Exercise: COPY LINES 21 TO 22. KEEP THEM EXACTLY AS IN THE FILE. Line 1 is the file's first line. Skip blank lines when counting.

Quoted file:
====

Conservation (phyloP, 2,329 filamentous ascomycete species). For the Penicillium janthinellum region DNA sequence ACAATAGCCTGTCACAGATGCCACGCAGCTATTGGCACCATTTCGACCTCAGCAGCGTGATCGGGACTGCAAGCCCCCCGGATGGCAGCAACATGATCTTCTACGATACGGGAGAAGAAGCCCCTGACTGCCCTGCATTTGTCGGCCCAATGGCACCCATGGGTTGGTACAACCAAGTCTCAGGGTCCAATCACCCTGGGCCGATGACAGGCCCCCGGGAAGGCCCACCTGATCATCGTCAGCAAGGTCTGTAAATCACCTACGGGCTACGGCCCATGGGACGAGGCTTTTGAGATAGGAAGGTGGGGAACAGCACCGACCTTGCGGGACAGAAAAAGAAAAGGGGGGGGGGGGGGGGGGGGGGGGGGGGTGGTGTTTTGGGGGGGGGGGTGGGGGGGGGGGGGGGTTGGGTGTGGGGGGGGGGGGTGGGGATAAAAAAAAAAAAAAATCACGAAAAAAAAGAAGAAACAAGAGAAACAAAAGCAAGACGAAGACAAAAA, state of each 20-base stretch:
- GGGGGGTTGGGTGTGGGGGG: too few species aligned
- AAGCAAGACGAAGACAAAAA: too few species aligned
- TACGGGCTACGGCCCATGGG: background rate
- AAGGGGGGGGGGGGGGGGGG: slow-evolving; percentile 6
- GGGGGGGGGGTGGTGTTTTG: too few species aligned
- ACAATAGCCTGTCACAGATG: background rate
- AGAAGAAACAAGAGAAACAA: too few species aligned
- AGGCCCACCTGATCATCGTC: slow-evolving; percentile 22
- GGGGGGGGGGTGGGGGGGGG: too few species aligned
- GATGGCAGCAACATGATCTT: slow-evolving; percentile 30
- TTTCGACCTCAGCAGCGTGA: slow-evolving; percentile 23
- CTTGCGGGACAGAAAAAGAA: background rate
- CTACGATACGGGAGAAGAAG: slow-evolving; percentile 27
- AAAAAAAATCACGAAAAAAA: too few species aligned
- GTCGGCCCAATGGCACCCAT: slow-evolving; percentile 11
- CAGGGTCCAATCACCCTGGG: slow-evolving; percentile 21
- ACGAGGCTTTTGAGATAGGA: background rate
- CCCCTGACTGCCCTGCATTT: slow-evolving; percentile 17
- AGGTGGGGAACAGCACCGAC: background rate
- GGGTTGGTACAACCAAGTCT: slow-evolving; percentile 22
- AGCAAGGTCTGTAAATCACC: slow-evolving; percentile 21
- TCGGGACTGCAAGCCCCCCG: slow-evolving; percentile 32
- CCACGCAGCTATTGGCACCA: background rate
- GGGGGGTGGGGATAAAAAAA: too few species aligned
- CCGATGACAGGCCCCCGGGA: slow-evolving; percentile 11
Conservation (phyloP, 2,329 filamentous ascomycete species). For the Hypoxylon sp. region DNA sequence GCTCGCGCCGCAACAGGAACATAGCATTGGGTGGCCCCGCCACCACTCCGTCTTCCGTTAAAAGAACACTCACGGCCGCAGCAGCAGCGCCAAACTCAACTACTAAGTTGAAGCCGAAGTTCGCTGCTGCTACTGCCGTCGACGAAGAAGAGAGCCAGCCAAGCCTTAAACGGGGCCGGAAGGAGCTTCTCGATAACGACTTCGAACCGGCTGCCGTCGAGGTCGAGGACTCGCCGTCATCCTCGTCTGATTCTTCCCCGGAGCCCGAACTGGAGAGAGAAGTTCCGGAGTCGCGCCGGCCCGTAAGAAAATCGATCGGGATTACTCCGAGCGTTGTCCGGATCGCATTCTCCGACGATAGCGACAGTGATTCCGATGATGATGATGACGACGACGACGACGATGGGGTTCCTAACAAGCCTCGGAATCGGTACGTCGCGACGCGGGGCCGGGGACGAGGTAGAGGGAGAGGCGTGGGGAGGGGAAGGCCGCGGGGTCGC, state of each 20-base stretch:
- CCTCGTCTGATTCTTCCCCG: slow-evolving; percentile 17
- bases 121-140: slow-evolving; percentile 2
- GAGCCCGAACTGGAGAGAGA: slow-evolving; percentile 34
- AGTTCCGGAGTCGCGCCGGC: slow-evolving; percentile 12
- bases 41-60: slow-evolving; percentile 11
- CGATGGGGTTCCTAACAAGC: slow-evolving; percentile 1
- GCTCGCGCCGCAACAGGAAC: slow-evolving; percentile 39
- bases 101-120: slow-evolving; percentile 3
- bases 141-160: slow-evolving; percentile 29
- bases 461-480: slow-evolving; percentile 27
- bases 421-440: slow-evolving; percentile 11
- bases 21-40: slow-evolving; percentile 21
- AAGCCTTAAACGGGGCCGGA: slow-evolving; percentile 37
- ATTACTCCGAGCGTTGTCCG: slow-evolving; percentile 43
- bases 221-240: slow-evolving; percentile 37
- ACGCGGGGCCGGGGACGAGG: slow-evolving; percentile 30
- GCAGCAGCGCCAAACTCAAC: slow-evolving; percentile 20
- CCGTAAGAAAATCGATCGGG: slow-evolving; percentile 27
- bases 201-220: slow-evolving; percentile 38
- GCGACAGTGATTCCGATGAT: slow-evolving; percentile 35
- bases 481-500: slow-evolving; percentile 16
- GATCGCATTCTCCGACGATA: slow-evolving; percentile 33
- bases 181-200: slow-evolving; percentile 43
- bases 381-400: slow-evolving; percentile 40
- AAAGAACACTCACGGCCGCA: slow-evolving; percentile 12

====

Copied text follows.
- GGGTTGGTACAACCAAGTCT: slow-evolving; percentile 22
- AGCAAGGTCTGTAAATCACC: slow-evolving; percentile 21